Becoming a dad is a thoroughly different experience for everyone. For Jerry Windle, fatherhood was something he dreamed of for as long as he could remember. But as a single gay man, adoption seemed like an impossible dream.
After moving from California to Florida in his mid-30s, Jerry flipped through a magazine absentmindedly in his doctor’s waiting room. Everything changed in an instant for Jerry when he stumbled upon an article detailing a man not unlike himself – the man was single, but to Jerry’s surprise, the man in the article adopted a son. If that man could do it, why not him?
“I called the agency [named in the article] and just said, ‘Is it possible for a single person to adopt?’ and they said, ‘Yes,'” Jerry recalled to Good Morning America. “I got a packet of information and an application about a week later and I took probably three days and filled out every single document, got fingerprinted, filled out my background information, I did everything.”
Before long, Jerry learned about a young boy living in an orphanage in Cambodia. From the moment he saw the very first picture, he knew the boy in the photo was meant to be his son.
“It was done the second I opened the envelope and saw that photograph,” he said. “I sent a photo of me and asked them to give it to him in a necklace and explain to him that I was his daddy and was going to be coming to get him.”
And that’s exactly what he did.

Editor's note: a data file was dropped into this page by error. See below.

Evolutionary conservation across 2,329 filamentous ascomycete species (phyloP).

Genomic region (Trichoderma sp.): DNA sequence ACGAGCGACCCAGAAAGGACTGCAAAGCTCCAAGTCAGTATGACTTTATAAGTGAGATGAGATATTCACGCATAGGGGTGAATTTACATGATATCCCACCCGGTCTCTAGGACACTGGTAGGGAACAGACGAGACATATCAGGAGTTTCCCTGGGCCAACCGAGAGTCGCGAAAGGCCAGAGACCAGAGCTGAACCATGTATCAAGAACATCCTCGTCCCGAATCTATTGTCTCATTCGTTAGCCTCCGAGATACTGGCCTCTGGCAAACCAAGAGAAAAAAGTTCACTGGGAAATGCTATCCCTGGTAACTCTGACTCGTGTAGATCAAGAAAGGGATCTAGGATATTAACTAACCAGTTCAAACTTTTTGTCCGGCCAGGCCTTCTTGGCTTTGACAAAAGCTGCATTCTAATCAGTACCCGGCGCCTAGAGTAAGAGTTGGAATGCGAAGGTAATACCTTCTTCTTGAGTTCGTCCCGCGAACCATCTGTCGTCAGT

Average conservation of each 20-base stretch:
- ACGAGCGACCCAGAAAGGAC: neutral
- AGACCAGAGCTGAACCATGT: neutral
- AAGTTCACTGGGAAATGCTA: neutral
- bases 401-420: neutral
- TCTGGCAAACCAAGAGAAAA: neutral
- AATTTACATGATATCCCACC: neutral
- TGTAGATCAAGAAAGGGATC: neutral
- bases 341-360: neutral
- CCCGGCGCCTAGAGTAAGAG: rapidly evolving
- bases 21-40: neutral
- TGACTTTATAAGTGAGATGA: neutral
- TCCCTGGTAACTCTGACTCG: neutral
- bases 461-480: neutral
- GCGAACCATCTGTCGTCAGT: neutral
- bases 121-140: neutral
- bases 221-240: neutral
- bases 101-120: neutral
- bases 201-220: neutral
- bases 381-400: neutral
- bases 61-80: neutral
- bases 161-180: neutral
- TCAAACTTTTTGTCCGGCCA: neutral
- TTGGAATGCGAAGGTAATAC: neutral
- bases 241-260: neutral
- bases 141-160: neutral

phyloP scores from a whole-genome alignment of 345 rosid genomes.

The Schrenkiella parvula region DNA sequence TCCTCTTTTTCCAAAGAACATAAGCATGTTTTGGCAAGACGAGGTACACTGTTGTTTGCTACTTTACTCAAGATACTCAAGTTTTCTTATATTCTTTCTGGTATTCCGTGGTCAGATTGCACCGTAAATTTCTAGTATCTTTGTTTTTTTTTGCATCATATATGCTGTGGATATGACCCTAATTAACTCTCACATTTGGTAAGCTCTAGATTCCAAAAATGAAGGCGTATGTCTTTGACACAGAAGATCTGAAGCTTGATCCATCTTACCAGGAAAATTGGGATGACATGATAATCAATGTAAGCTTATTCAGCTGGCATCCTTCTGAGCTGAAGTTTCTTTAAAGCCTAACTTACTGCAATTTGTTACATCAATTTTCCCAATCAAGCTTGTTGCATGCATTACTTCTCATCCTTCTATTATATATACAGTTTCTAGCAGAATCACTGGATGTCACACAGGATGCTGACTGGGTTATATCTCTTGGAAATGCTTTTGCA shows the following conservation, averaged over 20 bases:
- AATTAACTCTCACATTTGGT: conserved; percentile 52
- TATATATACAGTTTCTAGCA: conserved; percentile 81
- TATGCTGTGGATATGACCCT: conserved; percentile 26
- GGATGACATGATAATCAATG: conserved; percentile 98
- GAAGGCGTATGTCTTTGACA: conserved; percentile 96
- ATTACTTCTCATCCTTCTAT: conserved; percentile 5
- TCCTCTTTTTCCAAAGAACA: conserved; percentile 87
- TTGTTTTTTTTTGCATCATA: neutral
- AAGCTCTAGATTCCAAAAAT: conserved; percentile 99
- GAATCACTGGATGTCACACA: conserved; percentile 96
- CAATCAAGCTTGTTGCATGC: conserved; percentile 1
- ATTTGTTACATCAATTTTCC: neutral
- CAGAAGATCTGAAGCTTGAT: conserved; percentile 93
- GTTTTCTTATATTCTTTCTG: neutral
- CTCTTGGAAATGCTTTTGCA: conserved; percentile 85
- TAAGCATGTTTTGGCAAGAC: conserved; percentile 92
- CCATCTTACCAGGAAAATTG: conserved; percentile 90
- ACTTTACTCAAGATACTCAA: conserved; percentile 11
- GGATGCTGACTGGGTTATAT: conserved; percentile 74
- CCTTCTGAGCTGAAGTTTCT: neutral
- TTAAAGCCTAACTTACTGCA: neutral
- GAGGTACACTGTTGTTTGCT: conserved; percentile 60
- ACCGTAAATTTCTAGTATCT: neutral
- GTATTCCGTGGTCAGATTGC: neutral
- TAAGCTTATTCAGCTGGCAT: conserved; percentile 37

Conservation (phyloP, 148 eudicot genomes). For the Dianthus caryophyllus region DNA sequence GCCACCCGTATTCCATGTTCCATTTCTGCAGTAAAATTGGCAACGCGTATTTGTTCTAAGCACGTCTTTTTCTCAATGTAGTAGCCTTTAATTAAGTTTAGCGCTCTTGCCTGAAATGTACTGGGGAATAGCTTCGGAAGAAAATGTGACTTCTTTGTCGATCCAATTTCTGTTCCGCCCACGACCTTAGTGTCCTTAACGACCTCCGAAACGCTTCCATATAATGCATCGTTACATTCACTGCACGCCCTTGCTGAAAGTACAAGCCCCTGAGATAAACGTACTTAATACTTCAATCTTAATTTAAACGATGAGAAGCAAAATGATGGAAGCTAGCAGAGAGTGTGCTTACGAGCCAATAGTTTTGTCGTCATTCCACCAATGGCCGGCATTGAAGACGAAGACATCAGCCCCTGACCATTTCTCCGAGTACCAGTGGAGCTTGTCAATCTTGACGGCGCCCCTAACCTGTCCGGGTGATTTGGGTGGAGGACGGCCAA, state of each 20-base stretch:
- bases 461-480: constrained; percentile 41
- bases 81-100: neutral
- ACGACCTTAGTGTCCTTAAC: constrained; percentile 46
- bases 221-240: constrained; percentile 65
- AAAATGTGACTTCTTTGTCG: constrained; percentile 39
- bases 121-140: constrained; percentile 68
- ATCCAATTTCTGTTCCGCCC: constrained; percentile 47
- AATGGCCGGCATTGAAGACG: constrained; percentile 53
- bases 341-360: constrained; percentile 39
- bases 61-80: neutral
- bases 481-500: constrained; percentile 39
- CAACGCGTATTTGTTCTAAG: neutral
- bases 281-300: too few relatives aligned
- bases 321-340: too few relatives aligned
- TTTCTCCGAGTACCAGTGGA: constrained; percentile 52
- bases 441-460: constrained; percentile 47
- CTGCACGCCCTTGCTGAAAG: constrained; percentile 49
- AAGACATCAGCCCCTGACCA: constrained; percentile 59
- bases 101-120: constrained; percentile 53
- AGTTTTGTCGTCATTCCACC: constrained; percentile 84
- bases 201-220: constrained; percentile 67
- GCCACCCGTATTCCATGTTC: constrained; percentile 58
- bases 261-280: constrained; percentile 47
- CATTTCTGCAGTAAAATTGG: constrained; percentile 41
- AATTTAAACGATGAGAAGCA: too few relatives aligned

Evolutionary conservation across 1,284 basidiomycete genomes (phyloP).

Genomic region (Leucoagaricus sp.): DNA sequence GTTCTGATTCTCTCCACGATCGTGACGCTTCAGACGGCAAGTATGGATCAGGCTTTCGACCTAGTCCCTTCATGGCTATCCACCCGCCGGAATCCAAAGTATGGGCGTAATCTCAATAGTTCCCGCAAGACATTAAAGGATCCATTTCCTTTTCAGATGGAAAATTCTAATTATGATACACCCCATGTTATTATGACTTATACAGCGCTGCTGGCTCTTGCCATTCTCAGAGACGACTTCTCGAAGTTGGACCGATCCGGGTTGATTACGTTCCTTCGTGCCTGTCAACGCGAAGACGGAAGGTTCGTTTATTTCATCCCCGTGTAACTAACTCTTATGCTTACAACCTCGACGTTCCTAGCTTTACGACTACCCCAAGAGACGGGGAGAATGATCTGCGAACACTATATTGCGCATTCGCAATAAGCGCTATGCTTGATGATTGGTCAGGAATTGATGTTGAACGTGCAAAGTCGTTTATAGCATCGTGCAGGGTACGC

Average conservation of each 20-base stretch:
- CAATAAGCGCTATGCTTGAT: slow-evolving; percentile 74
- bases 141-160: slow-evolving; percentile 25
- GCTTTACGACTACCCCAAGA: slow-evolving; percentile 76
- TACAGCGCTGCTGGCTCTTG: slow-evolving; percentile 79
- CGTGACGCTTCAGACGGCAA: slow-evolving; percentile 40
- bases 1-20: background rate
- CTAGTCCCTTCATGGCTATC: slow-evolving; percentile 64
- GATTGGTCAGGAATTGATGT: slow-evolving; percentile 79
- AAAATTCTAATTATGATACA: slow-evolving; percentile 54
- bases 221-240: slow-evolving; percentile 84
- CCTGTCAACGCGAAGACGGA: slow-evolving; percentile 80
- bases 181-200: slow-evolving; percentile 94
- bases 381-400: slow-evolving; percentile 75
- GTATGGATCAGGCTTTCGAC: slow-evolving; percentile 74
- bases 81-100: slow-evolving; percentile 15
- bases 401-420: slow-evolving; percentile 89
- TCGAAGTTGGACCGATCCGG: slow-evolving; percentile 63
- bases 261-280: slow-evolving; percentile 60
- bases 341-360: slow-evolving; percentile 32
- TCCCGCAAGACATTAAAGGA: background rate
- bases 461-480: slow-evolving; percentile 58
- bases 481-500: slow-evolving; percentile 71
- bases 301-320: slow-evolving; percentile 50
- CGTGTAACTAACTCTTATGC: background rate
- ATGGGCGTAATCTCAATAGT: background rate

Five months after he dove head-first into the adoption process, Jerry brought his 18-month-old son home. He named his son Jordan, and from day one, he promised the wide-eyed toddler that he’d be the absolute best dad he could be.
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At age 7, Jerry enrolled Jordan in an aquatics summer camp on a whim. The last-minute decision proved to be one that changed the trajectory of Jordan’s life. Early on, the man running the camp, Tim O’Brien (who happened to be the son of Dr. Ron O’Brien, a skilled Olympic diving coach), noticed Jordan’s talent. With Tim’s encouragement, Jerry enrolled Jordan in diving classes where he found both joy and success.
Jordan continued diving, and in the June Olympic trials, he placed second. Jerry couldn’t attend the Tokyo Olympics in person due to COVID restrictions, but the father and son FaceTimed daily. The Olympic competition was one of the first Jerry missed throughout his son’s diving career, so Jordan knew he had his number one supporter cheering back home.
Jerry Windle, in spite of all obstacles, achieved his life-long dream of becoming a dad. When Jordan entered his life, like many dads, Jerry had a new dream: to support his son in achieving his dreams. As far as we’re concerned, Jerry scored a perfect 10.
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